Follow the leader is a great activity for Irish Terriers because you can play in any kind of weather and it's a wonderful bonding activity. You play follow the leader with dogs much the same way you play with other children, and it's so much fun to watch your dog as they figure out the game and follow along with you everywhere you go. You can make interesting challenges for them to maneuver through and keep their attention when you turn them into the leader. Irish Terriers love nothing more than to be with their people, and this game will soon be a favorite.
Step
1
Follow me
First, you need to teach your dog to follow behind you with the "follow me" command. You can start by using a treat to lure them right behind your back. Introduce "follow me" when they are consistently moving right behind you. Start walking forward and keep them behind you with treats. Soon they will learn to follow behind you even when you are moving.
Step
2
Obstacles
Now that your dog can fall in line right behind you, it's time to challenge them with a variety of new obstacles. Always try to change up where you go when you play the game, and give them some interesting maneuvers to do. You can crawl under a table or a high chair or walk over a bridge. Be creative in your paths and your dog will always be concentrating on where you are and what you will do next.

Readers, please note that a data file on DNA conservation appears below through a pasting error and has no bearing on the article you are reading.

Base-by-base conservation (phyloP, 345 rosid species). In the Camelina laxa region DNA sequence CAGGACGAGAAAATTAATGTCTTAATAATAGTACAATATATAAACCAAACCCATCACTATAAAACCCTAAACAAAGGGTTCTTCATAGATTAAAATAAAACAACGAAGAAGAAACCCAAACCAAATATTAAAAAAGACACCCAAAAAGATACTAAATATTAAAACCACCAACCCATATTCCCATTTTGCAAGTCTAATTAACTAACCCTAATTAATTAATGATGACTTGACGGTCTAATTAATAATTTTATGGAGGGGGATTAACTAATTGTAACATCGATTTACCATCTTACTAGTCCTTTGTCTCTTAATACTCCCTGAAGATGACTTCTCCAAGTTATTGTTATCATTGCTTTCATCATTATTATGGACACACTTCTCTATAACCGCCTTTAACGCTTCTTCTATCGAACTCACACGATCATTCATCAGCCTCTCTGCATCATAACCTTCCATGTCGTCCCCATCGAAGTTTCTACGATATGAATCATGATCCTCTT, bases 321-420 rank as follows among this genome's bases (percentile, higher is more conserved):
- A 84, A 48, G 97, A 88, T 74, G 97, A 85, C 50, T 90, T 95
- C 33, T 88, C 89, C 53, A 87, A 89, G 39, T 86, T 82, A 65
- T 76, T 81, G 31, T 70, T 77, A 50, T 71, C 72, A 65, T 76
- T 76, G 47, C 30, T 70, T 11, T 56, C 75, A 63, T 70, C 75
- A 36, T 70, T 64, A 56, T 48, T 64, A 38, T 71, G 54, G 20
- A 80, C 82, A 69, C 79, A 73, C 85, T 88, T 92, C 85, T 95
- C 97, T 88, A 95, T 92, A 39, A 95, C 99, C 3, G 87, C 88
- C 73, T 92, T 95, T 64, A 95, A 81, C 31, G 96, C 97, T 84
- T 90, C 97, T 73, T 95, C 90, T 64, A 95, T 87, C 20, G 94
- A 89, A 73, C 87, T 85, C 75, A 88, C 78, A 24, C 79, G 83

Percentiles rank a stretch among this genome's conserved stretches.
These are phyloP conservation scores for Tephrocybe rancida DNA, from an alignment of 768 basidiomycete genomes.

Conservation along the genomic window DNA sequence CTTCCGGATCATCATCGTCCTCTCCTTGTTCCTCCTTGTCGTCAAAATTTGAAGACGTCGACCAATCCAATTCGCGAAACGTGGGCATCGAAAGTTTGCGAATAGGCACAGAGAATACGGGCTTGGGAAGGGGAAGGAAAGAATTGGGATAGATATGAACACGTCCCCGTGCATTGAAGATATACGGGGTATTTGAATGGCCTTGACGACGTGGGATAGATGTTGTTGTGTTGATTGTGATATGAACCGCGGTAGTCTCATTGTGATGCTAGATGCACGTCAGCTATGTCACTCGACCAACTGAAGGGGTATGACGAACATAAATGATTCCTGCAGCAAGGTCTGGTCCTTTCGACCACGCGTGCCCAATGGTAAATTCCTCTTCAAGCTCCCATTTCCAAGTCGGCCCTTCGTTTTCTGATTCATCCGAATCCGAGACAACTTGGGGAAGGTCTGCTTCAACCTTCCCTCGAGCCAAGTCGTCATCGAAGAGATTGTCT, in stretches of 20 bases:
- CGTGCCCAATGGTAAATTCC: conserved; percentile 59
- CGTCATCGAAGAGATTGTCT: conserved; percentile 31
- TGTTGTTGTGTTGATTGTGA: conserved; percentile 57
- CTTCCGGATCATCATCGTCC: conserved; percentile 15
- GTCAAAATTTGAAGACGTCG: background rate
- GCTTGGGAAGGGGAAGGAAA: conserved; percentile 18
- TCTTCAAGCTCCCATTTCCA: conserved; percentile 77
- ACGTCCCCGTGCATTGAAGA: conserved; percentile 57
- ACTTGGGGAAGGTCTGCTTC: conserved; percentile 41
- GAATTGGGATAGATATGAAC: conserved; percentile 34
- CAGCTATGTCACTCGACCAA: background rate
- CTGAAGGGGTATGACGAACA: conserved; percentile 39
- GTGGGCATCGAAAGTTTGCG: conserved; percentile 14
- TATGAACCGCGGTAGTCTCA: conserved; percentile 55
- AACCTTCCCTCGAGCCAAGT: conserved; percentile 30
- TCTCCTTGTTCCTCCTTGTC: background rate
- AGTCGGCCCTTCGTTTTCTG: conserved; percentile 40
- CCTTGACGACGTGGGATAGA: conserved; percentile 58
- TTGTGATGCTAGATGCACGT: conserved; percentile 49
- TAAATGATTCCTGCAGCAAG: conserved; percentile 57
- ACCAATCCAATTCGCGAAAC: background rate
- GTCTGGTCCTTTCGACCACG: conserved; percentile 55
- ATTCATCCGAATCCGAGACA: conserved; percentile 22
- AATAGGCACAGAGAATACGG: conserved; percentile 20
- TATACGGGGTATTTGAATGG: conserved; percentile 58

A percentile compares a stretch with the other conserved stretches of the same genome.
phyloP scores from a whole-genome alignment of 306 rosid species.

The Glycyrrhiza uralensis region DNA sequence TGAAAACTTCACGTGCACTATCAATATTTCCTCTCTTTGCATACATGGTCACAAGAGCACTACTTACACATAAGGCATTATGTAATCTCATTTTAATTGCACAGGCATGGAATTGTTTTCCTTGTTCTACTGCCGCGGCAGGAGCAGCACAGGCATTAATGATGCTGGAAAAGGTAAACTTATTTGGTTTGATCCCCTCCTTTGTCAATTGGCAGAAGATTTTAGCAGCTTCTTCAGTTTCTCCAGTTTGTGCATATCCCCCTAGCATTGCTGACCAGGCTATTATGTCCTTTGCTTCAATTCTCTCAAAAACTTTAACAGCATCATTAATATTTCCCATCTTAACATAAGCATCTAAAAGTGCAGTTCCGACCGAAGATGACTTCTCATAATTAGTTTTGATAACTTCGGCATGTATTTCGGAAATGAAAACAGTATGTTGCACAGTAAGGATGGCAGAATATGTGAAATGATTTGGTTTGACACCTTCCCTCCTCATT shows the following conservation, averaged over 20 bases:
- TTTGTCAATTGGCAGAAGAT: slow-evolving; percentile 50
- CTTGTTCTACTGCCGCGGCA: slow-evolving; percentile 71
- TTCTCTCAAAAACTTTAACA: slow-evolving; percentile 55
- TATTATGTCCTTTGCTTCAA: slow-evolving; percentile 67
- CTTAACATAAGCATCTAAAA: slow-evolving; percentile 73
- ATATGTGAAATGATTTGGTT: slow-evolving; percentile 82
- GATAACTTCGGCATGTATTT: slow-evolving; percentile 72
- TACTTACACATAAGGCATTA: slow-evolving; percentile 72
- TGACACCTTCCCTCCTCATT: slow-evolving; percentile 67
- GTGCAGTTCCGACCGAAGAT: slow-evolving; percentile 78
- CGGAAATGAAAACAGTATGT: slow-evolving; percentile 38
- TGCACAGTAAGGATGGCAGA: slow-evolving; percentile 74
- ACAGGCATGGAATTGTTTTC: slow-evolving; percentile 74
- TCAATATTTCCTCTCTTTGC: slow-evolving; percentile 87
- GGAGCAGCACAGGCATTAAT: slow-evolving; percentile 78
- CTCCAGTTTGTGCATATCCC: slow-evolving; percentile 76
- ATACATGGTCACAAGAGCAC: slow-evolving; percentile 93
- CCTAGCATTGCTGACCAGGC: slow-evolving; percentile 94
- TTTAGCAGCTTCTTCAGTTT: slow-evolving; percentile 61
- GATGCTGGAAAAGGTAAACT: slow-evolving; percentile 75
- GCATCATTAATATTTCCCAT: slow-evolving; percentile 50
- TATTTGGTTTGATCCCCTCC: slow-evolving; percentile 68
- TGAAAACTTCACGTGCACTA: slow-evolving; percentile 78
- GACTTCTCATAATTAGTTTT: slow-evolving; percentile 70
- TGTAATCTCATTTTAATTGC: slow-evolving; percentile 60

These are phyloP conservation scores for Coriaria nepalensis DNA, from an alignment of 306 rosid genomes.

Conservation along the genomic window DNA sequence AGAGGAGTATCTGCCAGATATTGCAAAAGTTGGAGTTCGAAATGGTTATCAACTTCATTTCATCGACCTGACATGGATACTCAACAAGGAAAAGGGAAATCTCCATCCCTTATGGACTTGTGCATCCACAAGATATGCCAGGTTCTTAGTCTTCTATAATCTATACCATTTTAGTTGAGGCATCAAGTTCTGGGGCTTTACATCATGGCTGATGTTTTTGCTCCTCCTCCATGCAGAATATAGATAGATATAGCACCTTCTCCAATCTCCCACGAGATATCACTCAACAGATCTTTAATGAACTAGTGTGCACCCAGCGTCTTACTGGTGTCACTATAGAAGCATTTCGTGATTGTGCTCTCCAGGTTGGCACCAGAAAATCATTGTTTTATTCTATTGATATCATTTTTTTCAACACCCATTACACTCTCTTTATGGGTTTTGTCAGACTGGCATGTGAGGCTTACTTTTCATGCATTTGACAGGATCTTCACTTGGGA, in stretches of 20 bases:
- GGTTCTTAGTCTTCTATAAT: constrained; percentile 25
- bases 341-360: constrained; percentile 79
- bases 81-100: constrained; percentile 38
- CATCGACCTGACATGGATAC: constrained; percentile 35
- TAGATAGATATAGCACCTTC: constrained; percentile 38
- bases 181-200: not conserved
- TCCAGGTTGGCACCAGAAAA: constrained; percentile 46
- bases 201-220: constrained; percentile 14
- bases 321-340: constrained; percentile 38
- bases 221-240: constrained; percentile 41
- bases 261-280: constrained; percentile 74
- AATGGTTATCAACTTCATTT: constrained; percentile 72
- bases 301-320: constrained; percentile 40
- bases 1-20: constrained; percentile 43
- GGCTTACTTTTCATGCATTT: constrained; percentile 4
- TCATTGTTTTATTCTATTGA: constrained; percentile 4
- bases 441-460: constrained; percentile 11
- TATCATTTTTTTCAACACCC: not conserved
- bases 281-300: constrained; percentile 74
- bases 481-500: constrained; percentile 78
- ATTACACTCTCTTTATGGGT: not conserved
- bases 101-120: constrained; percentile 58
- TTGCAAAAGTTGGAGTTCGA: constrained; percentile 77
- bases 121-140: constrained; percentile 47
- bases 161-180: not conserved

Step
3
Switch leaders
Once your dog has become following you through a variety of paths and obstacles, you can turn the tables and follow them. Create a release word for "follow me" and use it to make the dog the leader. It may take a little while for them to switch roles, but following your dog can be a fun and interesting experience too. This game of following the leader is perfect for rainy days and will leave your dog feeling loved and happy.
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More Fun Ideas...

Fetch

Irish terriers were born to fetch! They love chasing anything that moves and will catch a ball or frisbee as long as you will throw it.

Long walks

Irish terriers are always ready to take a walk with you. They love to explore new places and smell all the scents they can.

Conclusion

Activities for Irish Terriers should be active and mentally challenging to make sure they get everything they need to stay out of trouble. These loving, family dogs want nothing more to protect their owners and chase anything that moves! With proper training and socialization, these medium sized dogs can make great family pets. They excel at mental and working dog sports because it helps them with impulse control and gives them an important "job" to do. Though they are good with people if socialized well, they can be aggressive or challenging to other dogs. They don't know their size or limits, so it's up to you to keep them safe.